Six parts in two Cold War satires show off both his range and his limitations: In The Mouse That Roared (Jack Arnold, 1959) he's an eagerly bumbling gamekeeper, a devious prime minister, and a charmingly dotty Queen Mum; in Dr. Strangelove (Stanley Kubrick, 1964) he's equally convincing as a stiff-upper-lip British officer, a milquetoast American president, and a lunatic German scientist. But with each of these roles, you're never in doubt how they'll react to any situation, because there's nothing surprising about them... I almost said "as human beings," but they're not that at all; they're more like wind-up animatronic dolls, each acting out their preprogrammed responses.

A similar robotic monotony helps make two later films shockingly lifeless: a dull king and duller swashbuckler in The Prisoner of Zenda (Richard Quine, 1979), and a forgettable Scotland Yard detective up against a merely silly (though apparently autobiographical, at least in his theatrical tastes) supervillain in The Fiendish Plot of Dr. Fu Manchu (Piers Haggard, 1980). As the one-man show in Lolita (Kubrick, 1962), however, he's riveting. Quilty's grubby comic-monologue energy flows through his two disguises: all giggles and stammers as the "normal guy" on the patio; aloof and all-seeing, even in the dark, as Dr. Zempf.

EDDIE MURPHY

As Murphy's career has waxed and waned, he appears more and more willing to conflate the popular with the bland. His lead roles are increasingly nondescript sweet guys who shamble through life with sad-sack smiles and low expectations. This is hardly what one would have expected from his brilliant stint on Saturday Night Live, or his dynamic turns in such early pictures as 48 Hrs. and Beverly Hills Cop, where he seemed the best thing to happen to comedy since the invention of the custard pie.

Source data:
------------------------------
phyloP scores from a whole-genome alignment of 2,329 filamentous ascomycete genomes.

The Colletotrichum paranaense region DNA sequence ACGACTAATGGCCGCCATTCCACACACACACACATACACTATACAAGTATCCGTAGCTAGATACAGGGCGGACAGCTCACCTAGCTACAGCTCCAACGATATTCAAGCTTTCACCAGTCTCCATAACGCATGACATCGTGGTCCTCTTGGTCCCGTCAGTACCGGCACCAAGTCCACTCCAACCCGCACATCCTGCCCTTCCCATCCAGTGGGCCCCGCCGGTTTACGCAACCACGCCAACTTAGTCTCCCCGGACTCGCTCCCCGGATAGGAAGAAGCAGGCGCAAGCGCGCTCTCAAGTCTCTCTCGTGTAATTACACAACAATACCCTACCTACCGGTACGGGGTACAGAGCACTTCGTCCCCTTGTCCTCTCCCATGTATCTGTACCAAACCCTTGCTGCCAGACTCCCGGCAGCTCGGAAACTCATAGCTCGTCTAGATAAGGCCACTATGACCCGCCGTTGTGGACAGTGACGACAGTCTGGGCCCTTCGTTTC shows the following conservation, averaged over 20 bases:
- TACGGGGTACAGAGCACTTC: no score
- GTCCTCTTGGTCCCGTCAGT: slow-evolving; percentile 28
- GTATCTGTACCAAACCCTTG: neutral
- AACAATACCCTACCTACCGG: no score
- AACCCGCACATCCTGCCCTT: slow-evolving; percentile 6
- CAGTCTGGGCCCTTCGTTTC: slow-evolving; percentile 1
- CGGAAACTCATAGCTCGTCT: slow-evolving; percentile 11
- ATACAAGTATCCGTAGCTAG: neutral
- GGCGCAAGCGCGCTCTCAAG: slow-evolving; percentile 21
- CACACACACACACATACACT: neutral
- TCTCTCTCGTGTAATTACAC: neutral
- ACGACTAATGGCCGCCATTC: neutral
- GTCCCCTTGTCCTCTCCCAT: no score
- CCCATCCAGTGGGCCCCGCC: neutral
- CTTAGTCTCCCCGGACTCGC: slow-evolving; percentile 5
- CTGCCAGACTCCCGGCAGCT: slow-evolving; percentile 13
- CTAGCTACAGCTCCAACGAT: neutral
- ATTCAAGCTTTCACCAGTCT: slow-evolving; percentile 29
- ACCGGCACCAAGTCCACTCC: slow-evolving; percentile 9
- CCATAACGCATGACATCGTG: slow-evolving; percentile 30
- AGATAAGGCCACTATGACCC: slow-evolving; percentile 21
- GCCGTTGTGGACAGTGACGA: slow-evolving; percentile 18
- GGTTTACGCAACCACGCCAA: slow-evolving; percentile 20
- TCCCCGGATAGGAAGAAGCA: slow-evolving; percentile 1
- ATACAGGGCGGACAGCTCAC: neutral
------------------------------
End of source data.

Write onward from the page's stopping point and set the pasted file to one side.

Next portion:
There were increasing signs of discomfort, however; the nicer the leads, the more vicious, nasty, and often hilarious are Murphy's trademark cameo roles. Even in the calculatingly uplifting Coming to America (John Landis, 1988), the barber shop scene where Murphy -- playing two elderly gents, one Jewish -- argues with himself over the merits of Joe Louis, feels much more raucous and lively than the dreary Prince and his love woes; this is where the film ought to be.

Vampire In Brooklyn, (Wes Craven, 1995) is a much better, if unoriginal, film than its reputation suggests. I suspect most of the disappointment came from Murphy's playing the title character rather straight, leaving the belly laughs to Kadeem Hardison, John Witherspoon, and Murphy's own sleazy criminal incarnation and even sleazier preacher. The best hope for the future, however, comes from the remake of The Nutty Professor (Tom Shadyac, 1996). The movie itself is terrible, but it's telling that only Murphy seems to have gotten the point of the original, making his Buddy Love as devastating an exposure of his own image -- loud, arrogant, cocksure -- as Jerry Lewis' was of himself. In his latest, Bowfinger, Murphy plays both a vicious Hollywood star and a nerdy relative who gets a break in show biz. Guess which one's the lead. Now guess which performance I think will be more interesting.

Support The Stranger